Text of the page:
Note 1: If a competitor plays a second ball under Rule 3-3, the strokesmade after this Rule has been invoked with the ball ruled not to count andpenaltystrokes incurred solely by playing that ball are disregarded.

Note 2: A second ball played under Rule 3-3 is not a provisional ballunder Rule 27-2.

post #41 of 64

I honestly just do not understand why you would give yourself a penalty.  You had to move the ball 6 inches to avoid a divot in the green, just move it.  This isn't a major championship; I don't see how someone could get mad about you moving the ball in that situation.

 

To each his own. 

post #42 of 64
Quote:
Originally Posted by showtime583 View Post

 

Question (and perhaps this was covered earlier).....if this was a private country club with "$20K" greens, who was the member hosting the offending party? It would be highly unusual for him to out there by himself, and most certainly would accompanied by at least 1 other member? 

 

In my experience, most "nice" country clubs don't have rangers or marshals. The course is "policed" by the members.

 

Is it just me or does something not sound right here?

Yeah, I thought the same thing. Having played at least 2 dozen high end country clubs in the NY/NJ metro area, I've never encountered one with marshalls. Perhaps the OP's course needs them to protect smaller players from guys who are twice their size and in great shape.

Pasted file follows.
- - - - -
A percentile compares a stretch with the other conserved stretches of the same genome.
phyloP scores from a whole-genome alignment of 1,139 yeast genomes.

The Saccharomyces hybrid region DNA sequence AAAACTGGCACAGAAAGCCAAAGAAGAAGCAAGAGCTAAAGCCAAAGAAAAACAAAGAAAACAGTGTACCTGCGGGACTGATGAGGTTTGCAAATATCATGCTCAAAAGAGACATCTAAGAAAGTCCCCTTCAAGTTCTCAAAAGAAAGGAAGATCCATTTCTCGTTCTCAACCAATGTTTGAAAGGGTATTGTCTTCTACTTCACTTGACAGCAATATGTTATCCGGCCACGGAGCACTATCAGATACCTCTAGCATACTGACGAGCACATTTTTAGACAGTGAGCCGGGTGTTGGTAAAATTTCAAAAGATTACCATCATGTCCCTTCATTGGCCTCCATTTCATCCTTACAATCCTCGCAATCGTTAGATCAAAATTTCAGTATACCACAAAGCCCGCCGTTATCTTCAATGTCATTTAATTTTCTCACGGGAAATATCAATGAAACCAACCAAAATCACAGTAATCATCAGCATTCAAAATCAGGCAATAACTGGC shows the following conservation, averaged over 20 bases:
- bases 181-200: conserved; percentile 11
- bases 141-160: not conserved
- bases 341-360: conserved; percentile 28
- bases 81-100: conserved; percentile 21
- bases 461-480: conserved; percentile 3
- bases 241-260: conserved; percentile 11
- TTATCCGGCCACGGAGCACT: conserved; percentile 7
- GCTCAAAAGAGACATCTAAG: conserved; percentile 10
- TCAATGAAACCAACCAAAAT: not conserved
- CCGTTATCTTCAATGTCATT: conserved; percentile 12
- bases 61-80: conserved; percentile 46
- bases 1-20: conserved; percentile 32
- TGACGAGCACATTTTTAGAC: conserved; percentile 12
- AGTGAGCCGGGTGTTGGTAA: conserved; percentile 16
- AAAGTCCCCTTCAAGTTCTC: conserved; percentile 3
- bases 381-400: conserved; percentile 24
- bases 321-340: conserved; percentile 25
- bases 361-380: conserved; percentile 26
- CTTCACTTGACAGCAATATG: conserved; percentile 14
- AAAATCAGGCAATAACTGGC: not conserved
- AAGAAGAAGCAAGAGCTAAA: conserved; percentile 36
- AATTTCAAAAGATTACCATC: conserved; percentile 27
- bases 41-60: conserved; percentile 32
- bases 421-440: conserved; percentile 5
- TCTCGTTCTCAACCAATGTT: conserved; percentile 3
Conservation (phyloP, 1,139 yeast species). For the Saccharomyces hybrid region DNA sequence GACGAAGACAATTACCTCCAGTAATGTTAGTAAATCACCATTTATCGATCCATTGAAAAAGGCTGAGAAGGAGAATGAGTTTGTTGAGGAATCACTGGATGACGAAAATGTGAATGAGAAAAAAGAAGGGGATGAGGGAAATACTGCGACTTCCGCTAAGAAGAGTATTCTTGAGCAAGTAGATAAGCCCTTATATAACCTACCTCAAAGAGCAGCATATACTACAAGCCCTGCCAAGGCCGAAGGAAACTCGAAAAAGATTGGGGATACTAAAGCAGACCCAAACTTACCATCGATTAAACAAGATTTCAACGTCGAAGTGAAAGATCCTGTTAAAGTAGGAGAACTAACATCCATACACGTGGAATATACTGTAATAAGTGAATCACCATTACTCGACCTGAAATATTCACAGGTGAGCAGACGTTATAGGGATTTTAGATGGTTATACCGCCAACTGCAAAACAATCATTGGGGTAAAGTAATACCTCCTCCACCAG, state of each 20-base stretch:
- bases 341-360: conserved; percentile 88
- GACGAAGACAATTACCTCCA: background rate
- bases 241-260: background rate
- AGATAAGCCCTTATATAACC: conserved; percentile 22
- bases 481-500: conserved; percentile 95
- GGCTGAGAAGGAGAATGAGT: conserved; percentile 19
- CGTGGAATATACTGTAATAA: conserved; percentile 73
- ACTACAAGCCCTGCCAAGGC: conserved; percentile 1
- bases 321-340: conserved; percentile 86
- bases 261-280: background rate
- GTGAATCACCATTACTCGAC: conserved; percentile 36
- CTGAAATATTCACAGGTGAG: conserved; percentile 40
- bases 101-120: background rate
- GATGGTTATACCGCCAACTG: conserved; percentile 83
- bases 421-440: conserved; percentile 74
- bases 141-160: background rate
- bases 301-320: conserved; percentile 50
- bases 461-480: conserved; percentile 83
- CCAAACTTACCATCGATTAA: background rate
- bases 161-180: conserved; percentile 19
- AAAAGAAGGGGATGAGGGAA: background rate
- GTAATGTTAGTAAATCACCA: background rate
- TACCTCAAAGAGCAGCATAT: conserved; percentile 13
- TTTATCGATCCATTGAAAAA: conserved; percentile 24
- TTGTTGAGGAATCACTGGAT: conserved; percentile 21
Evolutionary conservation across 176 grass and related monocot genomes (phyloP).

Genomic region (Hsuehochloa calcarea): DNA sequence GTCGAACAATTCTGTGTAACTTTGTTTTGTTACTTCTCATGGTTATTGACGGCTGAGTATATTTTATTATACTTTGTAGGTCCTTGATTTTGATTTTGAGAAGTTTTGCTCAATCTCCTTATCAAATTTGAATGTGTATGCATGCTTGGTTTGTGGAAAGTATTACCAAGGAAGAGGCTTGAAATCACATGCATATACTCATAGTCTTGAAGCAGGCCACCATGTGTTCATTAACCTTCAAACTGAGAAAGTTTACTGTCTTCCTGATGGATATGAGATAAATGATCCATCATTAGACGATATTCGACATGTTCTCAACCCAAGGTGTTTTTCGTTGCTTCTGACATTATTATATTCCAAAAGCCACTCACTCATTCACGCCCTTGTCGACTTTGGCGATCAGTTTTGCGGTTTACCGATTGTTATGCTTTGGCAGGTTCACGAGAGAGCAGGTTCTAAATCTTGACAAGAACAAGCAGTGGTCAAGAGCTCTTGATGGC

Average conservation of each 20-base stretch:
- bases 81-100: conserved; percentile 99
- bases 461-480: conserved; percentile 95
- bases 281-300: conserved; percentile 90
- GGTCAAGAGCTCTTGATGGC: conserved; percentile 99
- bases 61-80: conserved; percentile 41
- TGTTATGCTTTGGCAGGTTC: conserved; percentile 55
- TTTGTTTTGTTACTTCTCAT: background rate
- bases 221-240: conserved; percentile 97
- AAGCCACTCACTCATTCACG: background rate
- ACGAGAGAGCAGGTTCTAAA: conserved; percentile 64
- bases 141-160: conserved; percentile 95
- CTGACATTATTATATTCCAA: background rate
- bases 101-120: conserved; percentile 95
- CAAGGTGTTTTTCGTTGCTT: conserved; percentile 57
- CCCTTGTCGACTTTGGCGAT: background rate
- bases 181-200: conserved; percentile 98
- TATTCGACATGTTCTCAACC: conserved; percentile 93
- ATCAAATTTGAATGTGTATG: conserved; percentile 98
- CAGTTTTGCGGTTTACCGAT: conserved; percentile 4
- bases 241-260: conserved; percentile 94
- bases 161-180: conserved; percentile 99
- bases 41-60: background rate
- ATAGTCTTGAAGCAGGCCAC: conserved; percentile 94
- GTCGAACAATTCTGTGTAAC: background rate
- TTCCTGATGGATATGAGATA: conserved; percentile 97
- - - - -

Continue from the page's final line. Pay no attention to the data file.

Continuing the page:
post #43 of 64

When I play Tiger Woods PGA 13 on Playstation, I am allowed to use my wedges on the green...  I don't see what the problem here is.

post #44 of 64
Quote:
Originally Posted by zeg View Post

I think it's hilarious that people assume new golfers would automatically know that the green is subject to different rules than the rest of the well-manicured grass that they're allowed to take divots out of.

 

I think it's sad that they'd suggest someone who doesn't yet know the details of etiquette should not be playing. Apparently those of us who weren't brought up on the golf course don't belong there until we magically acquire that knowledge.

 

Look, there's no sense assuming ill will before you know anything. Playing an honest shot off of a green is not something we should do (barring unusual situations where a chip shot is appropriate), but at the same time it's not obviously destructive behavior. It's different from someone hacking holes in the green just for kicks (which I've seen at a practice green once). Yes, you ought to try to stop it before it happens, but you can do that without being a jerk about it. This gives you a chance to educate him if he simply doesn't yet know the rule/etiquette.

 

To turn it around, what possible benefit do you get by assuming he's intentionally destructive and treating him like a jerk from the outset? The only difference I see is that you'll probably make a fool of yourself calling another golfer names on the course.

 

 

Yes, in stroke play anyway, if you're unsure how to proceed and obtaining a ruling is impractical, you can play two balls. I think you have to declare in advance which one you would like to use (in case both methods are legal). You then look it up or obtain a ruling after the round and use the appropriate score.